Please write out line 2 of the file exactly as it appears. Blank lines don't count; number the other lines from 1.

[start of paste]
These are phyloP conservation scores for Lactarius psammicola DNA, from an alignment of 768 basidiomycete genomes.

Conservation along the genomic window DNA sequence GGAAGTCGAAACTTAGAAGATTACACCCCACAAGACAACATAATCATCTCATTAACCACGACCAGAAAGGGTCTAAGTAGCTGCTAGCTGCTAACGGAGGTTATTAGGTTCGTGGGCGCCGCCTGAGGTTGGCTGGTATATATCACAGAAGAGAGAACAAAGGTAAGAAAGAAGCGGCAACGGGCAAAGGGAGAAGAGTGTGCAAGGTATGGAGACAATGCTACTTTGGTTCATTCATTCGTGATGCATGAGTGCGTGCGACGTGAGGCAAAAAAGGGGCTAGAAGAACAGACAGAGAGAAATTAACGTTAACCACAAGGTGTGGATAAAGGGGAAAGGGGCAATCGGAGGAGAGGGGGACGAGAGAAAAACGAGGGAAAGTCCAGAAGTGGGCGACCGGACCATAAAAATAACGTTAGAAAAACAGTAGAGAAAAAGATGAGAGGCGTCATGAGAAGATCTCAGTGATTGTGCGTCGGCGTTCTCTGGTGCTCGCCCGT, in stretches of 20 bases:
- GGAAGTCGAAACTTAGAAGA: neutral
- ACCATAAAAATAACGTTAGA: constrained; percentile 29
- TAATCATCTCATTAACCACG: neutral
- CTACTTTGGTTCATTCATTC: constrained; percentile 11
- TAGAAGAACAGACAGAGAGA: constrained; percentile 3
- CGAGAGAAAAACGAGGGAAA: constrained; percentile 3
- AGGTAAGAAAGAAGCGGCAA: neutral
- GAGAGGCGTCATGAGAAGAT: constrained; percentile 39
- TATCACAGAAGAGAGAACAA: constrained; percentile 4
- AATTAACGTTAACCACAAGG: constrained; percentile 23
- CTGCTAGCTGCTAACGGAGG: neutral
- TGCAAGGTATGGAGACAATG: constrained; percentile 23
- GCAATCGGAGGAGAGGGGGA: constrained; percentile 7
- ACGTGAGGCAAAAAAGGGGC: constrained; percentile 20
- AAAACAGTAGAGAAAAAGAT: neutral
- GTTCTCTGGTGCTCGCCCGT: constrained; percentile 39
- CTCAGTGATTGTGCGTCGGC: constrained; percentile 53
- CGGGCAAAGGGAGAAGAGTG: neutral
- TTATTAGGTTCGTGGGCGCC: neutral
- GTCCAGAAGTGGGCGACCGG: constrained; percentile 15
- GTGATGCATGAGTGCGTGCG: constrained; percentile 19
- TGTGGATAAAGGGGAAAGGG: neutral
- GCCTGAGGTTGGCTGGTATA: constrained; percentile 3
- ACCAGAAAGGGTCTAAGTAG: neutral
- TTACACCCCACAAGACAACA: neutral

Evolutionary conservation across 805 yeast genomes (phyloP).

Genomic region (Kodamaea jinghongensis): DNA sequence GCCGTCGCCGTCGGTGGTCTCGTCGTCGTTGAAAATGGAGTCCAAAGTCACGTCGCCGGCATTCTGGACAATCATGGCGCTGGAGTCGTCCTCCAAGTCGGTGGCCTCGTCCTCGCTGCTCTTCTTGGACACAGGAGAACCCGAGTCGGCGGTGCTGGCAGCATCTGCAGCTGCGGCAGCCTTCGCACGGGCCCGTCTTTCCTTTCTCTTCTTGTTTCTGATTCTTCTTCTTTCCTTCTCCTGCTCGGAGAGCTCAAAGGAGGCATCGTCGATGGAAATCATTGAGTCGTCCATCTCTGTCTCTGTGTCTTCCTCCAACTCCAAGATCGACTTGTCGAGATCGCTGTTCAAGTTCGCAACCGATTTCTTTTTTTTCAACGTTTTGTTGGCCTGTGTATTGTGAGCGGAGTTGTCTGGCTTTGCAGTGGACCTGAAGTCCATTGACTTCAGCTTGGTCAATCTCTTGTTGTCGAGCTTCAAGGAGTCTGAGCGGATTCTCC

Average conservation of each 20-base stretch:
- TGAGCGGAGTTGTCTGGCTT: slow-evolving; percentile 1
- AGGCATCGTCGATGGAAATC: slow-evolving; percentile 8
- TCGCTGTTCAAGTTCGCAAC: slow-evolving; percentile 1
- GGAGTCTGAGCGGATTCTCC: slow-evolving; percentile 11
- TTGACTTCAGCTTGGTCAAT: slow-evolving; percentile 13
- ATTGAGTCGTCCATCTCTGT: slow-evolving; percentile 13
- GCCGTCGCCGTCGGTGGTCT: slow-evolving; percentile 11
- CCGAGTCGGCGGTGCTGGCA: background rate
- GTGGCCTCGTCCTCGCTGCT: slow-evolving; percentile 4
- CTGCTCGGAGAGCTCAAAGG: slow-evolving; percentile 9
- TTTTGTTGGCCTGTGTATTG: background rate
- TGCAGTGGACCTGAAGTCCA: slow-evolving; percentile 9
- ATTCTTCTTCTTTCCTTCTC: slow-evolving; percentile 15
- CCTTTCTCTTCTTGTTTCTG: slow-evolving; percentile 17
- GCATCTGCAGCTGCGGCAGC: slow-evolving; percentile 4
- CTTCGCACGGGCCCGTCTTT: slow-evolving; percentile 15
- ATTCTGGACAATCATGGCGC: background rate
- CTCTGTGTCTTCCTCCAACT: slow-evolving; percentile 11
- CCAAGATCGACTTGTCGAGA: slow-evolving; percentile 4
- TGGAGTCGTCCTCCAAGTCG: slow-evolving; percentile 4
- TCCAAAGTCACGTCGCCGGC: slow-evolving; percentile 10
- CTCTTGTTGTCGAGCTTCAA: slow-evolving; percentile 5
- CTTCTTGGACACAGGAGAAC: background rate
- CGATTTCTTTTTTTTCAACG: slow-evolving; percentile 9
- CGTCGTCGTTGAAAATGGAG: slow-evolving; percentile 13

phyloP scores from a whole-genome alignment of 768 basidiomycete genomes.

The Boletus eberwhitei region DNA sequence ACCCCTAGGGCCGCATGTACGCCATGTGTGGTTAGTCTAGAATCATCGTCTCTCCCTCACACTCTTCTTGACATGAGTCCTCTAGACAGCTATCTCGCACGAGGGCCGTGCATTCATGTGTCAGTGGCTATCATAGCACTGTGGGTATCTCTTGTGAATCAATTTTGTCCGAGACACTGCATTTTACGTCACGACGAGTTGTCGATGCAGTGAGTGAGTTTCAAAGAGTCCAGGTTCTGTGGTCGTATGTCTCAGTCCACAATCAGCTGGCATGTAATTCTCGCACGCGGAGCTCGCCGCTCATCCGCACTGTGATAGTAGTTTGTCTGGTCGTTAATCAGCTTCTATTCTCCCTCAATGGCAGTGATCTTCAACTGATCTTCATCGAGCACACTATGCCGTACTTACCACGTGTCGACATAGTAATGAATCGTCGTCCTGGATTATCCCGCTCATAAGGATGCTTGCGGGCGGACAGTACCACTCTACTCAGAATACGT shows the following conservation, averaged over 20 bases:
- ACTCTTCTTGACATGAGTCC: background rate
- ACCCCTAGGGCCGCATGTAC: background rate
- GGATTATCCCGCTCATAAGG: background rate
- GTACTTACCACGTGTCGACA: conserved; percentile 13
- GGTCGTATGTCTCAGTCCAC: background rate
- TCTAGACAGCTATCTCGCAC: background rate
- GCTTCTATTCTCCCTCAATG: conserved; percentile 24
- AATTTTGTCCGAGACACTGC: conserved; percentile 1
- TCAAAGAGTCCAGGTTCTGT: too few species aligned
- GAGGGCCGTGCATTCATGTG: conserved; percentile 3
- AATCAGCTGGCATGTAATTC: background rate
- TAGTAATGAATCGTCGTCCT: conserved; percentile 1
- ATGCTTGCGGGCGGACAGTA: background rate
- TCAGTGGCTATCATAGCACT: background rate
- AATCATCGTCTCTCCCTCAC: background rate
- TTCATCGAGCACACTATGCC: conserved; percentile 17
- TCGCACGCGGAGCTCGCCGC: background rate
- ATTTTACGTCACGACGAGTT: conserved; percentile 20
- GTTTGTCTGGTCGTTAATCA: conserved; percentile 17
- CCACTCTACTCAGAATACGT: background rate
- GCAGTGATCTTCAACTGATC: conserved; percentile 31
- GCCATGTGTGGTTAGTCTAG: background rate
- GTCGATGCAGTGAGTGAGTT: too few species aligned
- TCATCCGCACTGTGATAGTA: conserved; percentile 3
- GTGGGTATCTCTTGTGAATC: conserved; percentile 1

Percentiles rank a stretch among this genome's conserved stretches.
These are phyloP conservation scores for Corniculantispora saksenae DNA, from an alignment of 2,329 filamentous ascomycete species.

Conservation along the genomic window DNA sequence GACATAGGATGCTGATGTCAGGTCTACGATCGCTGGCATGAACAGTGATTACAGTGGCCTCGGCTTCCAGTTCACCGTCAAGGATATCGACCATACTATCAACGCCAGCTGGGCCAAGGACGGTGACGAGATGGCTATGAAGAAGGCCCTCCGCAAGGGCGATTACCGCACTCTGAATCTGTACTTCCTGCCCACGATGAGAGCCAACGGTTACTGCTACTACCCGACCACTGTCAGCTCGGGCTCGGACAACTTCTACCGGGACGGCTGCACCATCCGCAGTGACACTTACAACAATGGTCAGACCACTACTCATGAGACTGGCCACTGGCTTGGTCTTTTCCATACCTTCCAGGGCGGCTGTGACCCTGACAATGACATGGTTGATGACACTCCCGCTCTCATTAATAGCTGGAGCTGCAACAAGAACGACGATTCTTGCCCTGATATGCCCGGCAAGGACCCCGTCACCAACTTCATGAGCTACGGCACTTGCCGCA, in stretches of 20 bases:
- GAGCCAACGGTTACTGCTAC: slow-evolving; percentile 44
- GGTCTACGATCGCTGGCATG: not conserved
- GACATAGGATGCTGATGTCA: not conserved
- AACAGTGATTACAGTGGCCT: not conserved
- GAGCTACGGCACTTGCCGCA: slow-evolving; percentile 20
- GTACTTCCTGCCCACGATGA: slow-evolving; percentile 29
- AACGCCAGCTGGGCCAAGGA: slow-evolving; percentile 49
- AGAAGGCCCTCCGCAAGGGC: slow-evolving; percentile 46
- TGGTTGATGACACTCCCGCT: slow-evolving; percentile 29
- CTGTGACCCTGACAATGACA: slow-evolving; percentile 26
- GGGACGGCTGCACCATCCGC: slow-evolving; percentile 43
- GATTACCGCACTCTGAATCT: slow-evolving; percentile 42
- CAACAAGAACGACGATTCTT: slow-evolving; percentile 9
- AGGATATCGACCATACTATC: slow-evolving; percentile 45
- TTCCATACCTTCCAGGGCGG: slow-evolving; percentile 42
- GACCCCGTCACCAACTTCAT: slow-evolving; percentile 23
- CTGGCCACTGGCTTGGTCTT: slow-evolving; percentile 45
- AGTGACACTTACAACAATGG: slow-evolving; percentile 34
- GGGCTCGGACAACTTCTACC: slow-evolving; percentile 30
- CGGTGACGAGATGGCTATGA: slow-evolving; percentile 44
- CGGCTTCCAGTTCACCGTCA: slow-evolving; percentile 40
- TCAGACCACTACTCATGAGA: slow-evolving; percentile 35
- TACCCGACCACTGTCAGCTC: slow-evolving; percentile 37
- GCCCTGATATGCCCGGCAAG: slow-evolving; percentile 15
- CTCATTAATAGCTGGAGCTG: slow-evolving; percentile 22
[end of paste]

Conservation along the genomic window DNA sequence GGAAGTCGAAACTTAGAAGATTACACCCCACAAGACAACATAATCATCTCATTAACCACGACCAGAAAGGGTCTAAGTAGCTGCTAGCTGCTAACGGAGGTTATTAGGTTCGTGGGCGCCGCCTGAGGTTGGCTGGTATATATCACAGAAGAGAGAACAAAGGTAAGAAAGAAGCGGCAACGGGCAAAGGGAGAAGAGTGTGCAAGGTATGGAGACAATGCTACTTTGGTTCATTCATTCGTGATGCATGAGTGCGTGCGACGTGAGGCAAAAAAGGGGCTAGAAGAACAGACAGAGAGAAATTAACGTTAACCACAAGGTGTGGATAAAGGGGAAAGGGGCAATCGGAGGAGAGGGGGACGAGAGAAAAACGAGGGAAAGTCCAGAAGTGGGCGACCGGACCATAAAAATAACGTTAGAAAAACAGTAGAGAAAAAGATGAGAGGCGTCATGAGAAGATCTCAGTGATTGTGCGTCGGCGTTCTCTGGTGCTCGCCCGT, in stretches of 20 bases: